We conducted a high throughput screening for glyoxalase I (GLO1) inhibitors and identified 4,6-diphenyl-N-hydroxypyridone as a lead compound. Using a binding model of the lead and public X-ray coordinates of GLO1 enzymes complexed with glutathione analogues, we designed 4-(7-azaindole)-substituted 6-phenyl-N-hydroxypyridones. 7-Azaindole’s 7-nitrogen was expected to interact with a water network, resulting in an interaction with the protein. We validated this inhibitor design by comparing its structure-activity relationship (SAR) with that of corresponding indole derivatives, by analyzing the binding mode with X-ray crystallography and by evaluating its thermodynamic binding parameters.
Histone acetyltransferases (HATs) catalyze the acetylation of specific lysine residues in histone and nonhistone proteins. Recent studies showed that acetylation is widely distributed among cellular proteins, suggestive of diverse functions of HATs in cellular pathways. Nevertheless, currently available assays for HAT activity study are still quite limited. Here, we evaluated a series of thiol-sensitive fluorogenic compounds for the detection of the enzymatic activities of different HAT proteins. Upon conjugation to the thiol group of HSCoA, these molecules gain enhanced quantum yields and strong fluorescence, permitting facile quantitation of HAT activities. We investigated and compared the assay performances of these fluorogenic compounds for their capability as HAT activity reporters, including kinetics of reaction with HSCoA, influence on HAT activity, and fluorescence amplification factors. Our data suggest that CPM and coumarin maleic acid ester are excellent HAT probes owing to their fast reaction kinetics and dramatic fluorescence enhancement during the HAT reaction. Further, the microtiter plate measurements show that this fluorescent approach is robust and well suited for adaption to high-throughput screening of small molecule inhibitors of HATs, highlighting the value of this assay strategy in new drug discovery.
Following the cessation of the global malaria eradication initiative in the 1970s, the prime objective of malarial intervention has been to reduce morbidity and mortality. This motivated the development of high throughput assays to determine the impact of interventions on asexual bloodstage parasites. In response to the new eradication agenda, interrupting parasite transmission from the human to the mosquito has been recognised as an important and additional target for intervention. Current assays for Plasmodium mosquito stage development are very low throughput and resource intensive, and are therefore inappropriate for high throughput screening. Using an ookinete-specific GFP reporter strain of the rodent parasite Plasmodium berghei, it has been possible to develop and validate a high biological complexity, high throughput bioassay that can rapidly, reproducibly and accurately evaluate the effect of transmission-blocking drugs or vaccines on the ability of host-derived gametocytes to undergo the essential onward steps of gamete formation, fertilisation and ookinete maturation. This assay may greatly accelerate the development of malaria transmission-blocking interventions.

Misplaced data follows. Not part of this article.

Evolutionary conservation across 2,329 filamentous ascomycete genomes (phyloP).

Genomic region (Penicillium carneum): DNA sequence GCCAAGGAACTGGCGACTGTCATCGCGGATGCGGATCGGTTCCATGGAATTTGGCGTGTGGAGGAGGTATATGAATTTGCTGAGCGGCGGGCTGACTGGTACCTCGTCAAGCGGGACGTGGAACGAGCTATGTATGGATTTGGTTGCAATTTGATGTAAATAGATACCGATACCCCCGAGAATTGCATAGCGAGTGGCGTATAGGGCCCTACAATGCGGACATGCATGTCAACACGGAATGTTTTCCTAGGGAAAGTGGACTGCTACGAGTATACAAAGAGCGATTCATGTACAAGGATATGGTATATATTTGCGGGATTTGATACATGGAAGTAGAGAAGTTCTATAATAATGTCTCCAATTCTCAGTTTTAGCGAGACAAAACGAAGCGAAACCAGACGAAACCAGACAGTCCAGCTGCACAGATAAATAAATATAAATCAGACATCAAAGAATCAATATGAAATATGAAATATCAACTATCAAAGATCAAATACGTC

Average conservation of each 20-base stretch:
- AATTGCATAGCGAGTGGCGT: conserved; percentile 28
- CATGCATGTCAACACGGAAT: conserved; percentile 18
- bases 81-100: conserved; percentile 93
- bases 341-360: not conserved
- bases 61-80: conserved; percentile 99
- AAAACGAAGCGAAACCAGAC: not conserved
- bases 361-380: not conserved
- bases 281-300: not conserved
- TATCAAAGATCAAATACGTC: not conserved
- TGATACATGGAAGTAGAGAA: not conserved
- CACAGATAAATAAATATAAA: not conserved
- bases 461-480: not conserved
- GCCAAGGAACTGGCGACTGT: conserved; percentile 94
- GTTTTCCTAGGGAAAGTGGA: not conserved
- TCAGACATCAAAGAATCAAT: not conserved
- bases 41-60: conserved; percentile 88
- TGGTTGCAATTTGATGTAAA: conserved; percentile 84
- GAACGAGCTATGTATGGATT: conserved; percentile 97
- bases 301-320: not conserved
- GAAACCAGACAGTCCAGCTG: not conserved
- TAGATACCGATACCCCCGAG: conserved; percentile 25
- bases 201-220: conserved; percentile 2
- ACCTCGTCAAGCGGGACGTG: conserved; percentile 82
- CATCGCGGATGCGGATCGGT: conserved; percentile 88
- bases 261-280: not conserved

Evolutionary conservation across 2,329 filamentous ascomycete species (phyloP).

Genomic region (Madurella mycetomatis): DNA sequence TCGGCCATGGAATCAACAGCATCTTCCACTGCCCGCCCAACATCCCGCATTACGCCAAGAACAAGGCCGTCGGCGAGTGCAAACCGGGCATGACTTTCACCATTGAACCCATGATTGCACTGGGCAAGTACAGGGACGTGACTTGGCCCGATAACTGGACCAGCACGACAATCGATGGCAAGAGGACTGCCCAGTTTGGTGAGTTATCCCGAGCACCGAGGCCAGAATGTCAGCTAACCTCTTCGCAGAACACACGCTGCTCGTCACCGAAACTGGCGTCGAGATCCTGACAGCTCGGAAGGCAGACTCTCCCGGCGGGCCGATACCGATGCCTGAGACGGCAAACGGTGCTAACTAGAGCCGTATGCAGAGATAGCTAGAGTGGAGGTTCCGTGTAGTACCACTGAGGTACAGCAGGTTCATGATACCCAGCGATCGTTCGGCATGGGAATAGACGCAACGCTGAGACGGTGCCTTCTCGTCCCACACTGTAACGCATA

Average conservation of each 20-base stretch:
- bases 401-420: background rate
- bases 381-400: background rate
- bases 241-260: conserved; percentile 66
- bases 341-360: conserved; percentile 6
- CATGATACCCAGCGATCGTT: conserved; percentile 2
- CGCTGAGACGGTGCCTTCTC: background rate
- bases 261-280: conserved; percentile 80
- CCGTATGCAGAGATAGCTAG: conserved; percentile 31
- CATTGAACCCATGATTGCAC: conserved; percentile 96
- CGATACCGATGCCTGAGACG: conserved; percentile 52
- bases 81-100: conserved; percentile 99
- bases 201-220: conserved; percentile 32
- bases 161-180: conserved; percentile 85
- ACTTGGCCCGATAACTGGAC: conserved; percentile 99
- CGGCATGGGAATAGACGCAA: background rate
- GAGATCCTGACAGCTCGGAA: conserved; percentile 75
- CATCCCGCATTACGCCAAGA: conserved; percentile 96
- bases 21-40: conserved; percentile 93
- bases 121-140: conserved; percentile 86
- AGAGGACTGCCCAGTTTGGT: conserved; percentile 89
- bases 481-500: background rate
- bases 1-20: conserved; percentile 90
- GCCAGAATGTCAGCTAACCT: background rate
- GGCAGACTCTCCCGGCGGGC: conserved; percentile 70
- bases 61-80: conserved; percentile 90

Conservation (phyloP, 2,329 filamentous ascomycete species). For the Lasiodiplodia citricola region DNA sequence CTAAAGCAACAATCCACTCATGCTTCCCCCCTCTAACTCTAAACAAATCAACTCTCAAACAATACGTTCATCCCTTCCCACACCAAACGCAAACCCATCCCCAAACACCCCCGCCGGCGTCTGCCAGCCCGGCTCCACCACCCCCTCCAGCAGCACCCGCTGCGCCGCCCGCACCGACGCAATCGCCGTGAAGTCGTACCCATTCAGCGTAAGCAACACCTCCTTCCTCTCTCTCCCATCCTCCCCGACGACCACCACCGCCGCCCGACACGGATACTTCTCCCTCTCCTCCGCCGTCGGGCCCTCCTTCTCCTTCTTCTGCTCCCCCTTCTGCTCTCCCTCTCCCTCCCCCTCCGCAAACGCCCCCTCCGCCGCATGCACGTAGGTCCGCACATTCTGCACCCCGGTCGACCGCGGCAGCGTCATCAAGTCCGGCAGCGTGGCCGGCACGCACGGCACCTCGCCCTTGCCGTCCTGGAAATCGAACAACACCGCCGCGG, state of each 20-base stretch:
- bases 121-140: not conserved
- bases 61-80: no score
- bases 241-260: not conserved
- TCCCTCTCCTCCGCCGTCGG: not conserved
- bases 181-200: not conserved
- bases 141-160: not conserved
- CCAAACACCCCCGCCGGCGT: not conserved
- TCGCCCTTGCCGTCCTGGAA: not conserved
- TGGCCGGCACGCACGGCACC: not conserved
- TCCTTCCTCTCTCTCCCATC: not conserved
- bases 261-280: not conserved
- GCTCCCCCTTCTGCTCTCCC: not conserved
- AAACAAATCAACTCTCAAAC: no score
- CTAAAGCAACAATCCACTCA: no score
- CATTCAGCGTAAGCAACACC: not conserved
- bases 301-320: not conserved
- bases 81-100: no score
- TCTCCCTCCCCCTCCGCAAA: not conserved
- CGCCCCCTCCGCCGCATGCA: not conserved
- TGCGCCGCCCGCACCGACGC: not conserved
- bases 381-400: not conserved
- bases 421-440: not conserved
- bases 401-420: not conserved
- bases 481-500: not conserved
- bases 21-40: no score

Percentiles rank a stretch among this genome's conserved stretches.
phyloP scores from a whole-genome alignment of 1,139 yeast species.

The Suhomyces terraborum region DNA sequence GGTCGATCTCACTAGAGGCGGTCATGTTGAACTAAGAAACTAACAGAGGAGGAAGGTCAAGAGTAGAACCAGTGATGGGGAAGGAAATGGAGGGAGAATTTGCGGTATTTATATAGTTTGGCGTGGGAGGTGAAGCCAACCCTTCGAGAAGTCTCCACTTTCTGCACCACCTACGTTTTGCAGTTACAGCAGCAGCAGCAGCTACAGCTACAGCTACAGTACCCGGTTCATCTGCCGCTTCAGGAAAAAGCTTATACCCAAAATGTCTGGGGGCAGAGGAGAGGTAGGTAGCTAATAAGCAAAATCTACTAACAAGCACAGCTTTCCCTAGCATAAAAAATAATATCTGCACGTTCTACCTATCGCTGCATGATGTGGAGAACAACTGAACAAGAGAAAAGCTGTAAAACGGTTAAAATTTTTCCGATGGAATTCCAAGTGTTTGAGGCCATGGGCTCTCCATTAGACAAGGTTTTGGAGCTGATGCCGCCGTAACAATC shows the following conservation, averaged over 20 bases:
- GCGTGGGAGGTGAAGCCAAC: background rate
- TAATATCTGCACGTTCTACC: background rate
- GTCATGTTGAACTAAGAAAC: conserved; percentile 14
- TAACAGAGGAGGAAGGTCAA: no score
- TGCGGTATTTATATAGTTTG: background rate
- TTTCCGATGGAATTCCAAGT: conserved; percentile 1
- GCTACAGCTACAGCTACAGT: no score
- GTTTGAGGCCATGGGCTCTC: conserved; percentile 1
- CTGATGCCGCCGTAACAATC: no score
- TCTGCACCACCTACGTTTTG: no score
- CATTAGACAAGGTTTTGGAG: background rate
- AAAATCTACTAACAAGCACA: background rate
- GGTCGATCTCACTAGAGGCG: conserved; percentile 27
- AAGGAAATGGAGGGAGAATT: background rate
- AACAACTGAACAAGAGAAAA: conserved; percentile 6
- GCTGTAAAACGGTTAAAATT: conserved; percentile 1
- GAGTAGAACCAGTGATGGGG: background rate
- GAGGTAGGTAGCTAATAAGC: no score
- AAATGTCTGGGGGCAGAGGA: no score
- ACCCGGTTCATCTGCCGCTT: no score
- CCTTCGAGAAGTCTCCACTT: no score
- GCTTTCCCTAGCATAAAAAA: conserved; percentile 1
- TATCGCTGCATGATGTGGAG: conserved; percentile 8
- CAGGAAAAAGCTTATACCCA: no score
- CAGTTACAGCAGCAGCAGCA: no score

The development of high-throughput screening (HTS) assays with increased sensitivity for the identification of potent and selective inhibitors of galectins has been hampered by the weak-binding affinities between galectins and their carbohydrate ligands. To circumvent this obstacle, we have developed an AlphaScreen assay for a 384-well plate format in a competitive binding configuration for discovery of new inhibitors of galectin-3. His-tagged galectin-3 was bound to nickel-chelate Acceptor beads, whereas biotinylated asialofetuin (biotin-ASF), a galectin-3 nanomolar binding partner, was bound to streptavidin-coated Donor beads. Inhibitors of the carbohydrate-galectin interaction lead to a reduction of the AlphaScreen signal by competing with the biotin-ASF. The obtained IC50 values for known carbohydrate ligands of galectin-3 are in good agreement with the Kd reported and measured for galectin-3 by isothermal titration calorimetry (ITC). Thus, the developed AlphaScreen assay in a competitive binding configuration offers several advantages over the existing screening assays for inhibitors of glycan-lectin interactions. Additionally, the assay format for the galectin-3/ASF pair could be easily applied in screening for glycan- and/or small molecule-based inhibitors of other members of the galectin family.
Introduction: G-protein-coupled receptors (GPCRs) form one of the largest groups of potential targets for novel medications. Low druggability of many GPCR targets and inefficient sampling of chemical space in high-throughput screening expertise however often hinder discovery of drug discovery leads for GPCRs. Fragment-based drug discovery is an alternative approach to the conventional strategy and has proven its efficiency on several enzyme targets. Based on developments in biophysical screening techniques, receptor stabilization and in vitro assays, virtual and experimental fragment screening and fragment-based lead discovery recently became applicable for GPCR targets. Areas covered: This article provides a review of the biophysical as well as biological detection techniques suitable to study GPCRs together with their applications to screen fragment libraries and identify fragment-size ligands of cell surface receptors. The article presents several recent examples including both virtual and experimental protocols for fragment hit discovery and early hit to lead progress. Expert opinion: With the recent progress in biophysical detection techniques, the advantages of fragment-based drug discovery could be exploited for GPCR targets. Structural information on GPCRs will be more abundantly available for early stages of drug discovery projects, providing information on the binding process and efficiently supporting the progression of fragment hit to lead. In silico approaches in combination with biological assays can be used to address structurally challenging GPCRs and confirm biological relevance of interaction early in the drug discovery project.